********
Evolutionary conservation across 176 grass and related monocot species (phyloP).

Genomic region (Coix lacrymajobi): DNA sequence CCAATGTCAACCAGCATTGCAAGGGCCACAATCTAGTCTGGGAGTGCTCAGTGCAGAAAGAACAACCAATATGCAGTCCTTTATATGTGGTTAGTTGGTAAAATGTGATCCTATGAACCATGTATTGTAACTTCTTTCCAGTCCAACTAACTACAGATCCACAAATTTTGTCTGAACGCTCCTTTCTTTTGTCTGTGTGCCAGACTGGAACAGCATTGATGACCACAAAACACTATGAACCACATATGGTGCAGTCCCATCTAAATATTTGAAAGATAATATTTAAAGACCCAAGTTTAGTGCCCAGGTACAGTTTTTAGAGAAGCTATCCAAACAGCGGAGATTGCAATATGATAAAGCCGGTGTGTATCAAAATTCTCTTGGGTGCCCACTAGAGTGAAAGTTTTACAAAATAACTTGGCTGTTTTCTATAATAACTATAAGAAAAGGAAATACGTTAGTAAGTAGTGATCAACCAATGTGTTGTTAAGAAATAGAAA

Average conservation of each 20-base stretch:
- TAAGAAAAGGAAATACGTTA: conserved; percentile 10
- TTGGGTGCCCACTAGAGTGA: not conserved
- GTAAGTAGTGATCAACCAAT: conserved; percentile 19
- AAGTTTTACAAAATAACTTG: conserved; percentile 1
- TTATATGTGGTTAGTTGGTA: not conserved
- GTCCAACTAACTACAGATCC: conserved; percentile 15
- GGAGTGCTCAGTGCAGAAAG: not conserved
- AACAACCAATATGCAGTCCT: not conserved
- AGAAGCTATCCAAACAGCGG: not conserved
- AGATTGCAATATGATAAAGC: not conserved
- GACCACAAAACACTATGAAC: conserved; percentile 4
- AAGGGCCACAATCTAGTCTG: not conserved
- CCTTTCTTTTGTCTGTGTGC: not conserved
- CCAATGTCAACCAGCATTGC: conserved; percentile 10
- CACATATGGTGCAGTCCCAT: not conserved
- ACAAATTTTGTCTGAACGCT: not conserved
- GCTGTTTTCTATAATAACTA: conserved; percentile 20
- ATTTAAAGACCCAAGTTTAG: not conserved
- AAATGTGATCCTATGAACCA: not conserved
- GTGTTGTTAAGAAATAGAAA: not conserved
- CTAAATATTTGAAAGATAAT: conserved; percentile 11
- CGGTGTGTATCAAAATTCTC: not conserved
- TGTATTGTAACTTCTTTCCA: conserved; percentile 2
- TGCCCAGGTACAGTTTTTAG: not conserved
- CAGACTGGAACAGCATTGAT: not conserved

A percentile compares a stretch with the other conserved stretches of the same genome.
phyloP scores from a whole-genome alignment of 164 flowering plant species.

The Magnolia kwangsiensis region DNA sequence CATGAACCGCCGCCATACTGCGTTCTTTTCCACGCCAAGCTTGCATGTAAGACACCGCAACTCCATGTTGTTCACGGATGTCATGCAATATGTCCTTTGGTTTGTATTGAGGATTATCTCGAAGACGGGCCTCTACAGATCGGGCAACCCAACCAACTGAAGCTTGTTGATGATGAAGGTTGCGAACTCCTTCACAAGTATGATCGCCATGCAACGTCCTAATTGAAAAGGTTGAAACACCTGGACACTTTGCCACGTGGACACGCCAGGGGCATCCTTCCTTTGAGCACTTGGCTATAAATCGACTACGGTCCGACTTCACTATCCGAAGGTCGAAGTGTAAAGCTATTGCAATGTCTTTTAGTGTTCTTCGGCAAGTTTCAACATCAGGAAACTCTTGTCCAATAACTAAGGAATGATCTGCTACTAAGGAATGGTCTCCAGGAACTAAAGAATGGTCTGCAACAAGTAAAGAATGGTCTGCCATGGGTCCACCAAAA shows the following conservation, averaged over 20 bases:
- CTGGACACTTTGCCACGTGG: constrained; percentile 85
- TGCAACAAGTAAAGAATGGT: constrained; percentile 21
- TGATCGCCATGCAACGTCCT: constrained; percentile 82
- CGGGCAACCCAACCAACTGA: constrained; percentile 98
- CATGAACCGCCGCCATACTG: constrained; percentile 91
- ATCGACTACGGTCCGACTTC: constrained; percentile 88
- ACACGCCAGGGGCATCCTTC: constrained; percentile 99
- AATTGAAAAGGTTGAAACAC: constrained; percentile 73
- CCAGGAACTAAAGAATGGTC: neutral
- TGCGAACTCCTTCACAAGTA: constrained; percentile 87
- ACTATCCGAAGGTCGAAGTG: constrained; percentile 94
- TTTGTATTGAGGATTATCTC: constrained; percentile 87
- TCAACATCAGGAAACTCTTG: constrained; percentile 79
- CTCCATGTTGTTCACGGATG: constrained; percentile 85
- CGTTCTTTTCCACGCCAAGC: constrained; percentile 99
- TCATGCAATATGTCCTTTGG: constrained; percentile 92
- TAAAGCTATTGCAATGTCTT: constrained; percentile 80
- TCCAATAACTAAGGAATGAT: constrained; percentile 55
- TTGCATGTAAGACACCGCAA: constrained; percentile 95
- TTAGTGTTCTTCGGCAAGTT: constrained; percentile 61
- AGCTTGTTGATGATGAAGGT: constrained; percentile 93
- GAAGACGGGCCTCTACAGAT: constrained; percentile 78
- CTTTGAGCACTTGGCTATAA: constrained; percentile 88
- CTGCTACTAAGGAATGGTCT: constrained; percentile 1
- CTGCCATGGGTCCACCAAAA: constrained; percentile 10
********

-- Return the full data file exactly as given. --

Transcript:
Evolutionary conservation across 176 grass and related monocot species (phyloP).

Genomic region (Coix lacrymajobi): DNA sequence CCAATGTCAACCAGCATTGCAAGGGCCACAATCTAGTCTGGGAGTGCTCAGTGCAGAAAGAACAACCAATATGCAGTCCTTTATATGTGGTTAGTTGGTAAAATGTGATCCTATGAACCATGTATTGTAACTTCTTTCCAGTCCAACTAACTACAGATCCACAAATTTTGTCTGAACGCTCCTTTCTTTTGTCTGTGTGCCAGACTGGAACAGCATTGATGACCACAAAACACTATGAACCACATATGGTGCAGTCCCATCTAAATATTTGAAAGATAATATTTAAAGACCCAAGTTTAGTGCCCAGGTACAGTTTTTAGAGAAGCTATCCAAACAGCGGAGATTGCAATATGATAAAGCCGGTGTGTATCAAAATTCTCTTGGGTGCCCACTAGAGTGAAAGTTTTACAAAATAACTTGGCTGTTTTCTATAATAACTATAAGAAAAGGAAATACGTTAGTAAGTAGTGATCAACCAATGTGTTGTTAAGAAATAGAAA

Average conservation of each 20-base stretch:
- TAAGAAAAGGAAATACGTTA: conserved; percentile 10
- TTGGGTGCCCACTAGAGTGA: not conserved
- GTAAGTAGTGATCAACCAAT: conserved; percentile 19
- AAGTTTTACAAAATAACTTG: conserved; percentile 1
- TTATATGTGGTTAGTTGGTA: not conserved
- GTCCAACTAACTACAGATCC: conserved; percentile 15
- GGAGTGCTCAGTGCAGAAAG: not conserved
- AACAACCAATATGCAGTCCT: not conserved
- AGAAGCTATCCAAACAGCGG: not conserved
- AGATTGCAATATGATAAAGC: not conserved
- GACCACAAAACACTATGAAC: conserved; percentile 4
- AAGGGCCACAATCTAGTCTG: not conserved
- CCTTTCTTTTGTCTGTGTGC: not conserved
- CCAATGTCAACCAGCATTGC: conserved; percentile 10
- CACATATGGTGCAGTCCCAT: not conserved
- ACAAATTTTGTCTGAACGCT: not conserved
- GCTGTTTTCTATAATAACTA: conserved; percentile 20
- ATTTAAAGACCCAAGTTTAG: not conserved
- AAATGTGATCCTATGAACCA: not conserved
- GTGTTGTTAAGAAATAGAAA: not conserved
- CTAAATATTTGAAAGATAAT: conserved; percentile 11
- CGGTGTGTATCAAAATTCTC: not conserved
- TGTATTGTAACTTCTTTCCA: conserved; percentile 2
- TGCCCAGGTACAGTTTTTAG: not conserved
- CAGACTGGAACAGCATTGAT: not conserved

A percentile compares a stretch with the other conserved stretches of the same genome.
phyloP scores from a whole-genome alignment of 164 flowering plant species.

The Magnolia kwangsiensis region DNA sequence CATGAACCGCCGCCATACTGCGTTCTTTTCCACGCCAAGCTTGCATGTAAGACACCGCAACTCCATGTTGTTCACGGATGTCATGCAATATGTCCTTTGGTTTGTATTGAGGATTATCTCGAAGACGGGCCTCTACAGATCGGGCAACCCAACCAACTGAAGCTTGTTGATGATGAAGGTTGCGAACTCCTTCACAAGTATGATCGCCATGCAACGTCCTAATTGAAAAGGTTGAAACACCTGGACACTTTGCCACGTGGACACGCCAGGGGCATCCTTCCTTTGAGCACTTGGCTATAAATCGACTACGGTCCGACTTCACTATCCGAAGGTCGAAGTGTAAAGCTATTGCAATGTCTTTTAGTGTTCTTCGGCAAGTTTCAACATCAGGAAACTCTTGTCCAATAACTAAGGAATGATCTGCTACTAAGGAATGGTCTCCAGGAACTAAAGAATGGTCTGCAACAAGTAAAGAATGGTCTGCCATGGGTCCACCAAAA shows the following conservation, averaged over 20 bases:
- CTGGACACTTTGCCACGTGG: constrained; percentile 85
- TGCAACAAGTAAAGAATGGT: constrained; percentile 21
- TGATCGCCATGCAACGTCCT: constrained; percentile 82
- CGGGCAACCCAACCAACTGA: constrained; percentile 98
- CATGAACCGCCGCCATACTG: constrained; percentile 91
- ATCGACTACGGTCCGACTTC: constrained; percentile 88
- ACACGCCAGGGGCATCCTTC: constrained; percentile 99
- AATTGAAAAGGTTGAAACAC: constrained; percentile 73
- CCAGGAACTAAAGAATGGTC: neutral
- TGCGAACTCCTTCACAAGTA: constrained; percentile 87
- ACTATCCGAAGGTCGAAGTG: constrained; percentile 94
- TTTGTATTGAGGATTATCTC: constrained; percentile 87
- TCAACATCAGGAAACTCTTG: constrained; percentile 79
- CTCCATGTTGTTCACGGATG: constrained; percentile 85
- CGTTCTTTTCCACGCCAAGC: constrained; percentile 99
- TCATGCAATATGTCCTTTGG: constrained; percentile 92
- TAAAGCTATTGCAATGTCTT: constrained; percentile 80
- TCCAATAACTAAGGAATGAT: constrained; percentile 55
- TTGCATGTAAGACACCGCAA: constrained; percentile 95
- TTAGTGTTCTTCGGCAAGTT: constrained; percentile 61
- AGCTTGTTGATGATGAAGGT: constrained; percentile 93
- GAAGACGGGCCTCTACAGAT: constrained; percentile 78
- CTTTGAGCACTTGGCTATAA: constrained; percentile 88
- CTGCTACTAAGGAATGGTCT: constrained; percentile 1
- CTGCCATGGGTCCACCAAAA: constrained; percentile 10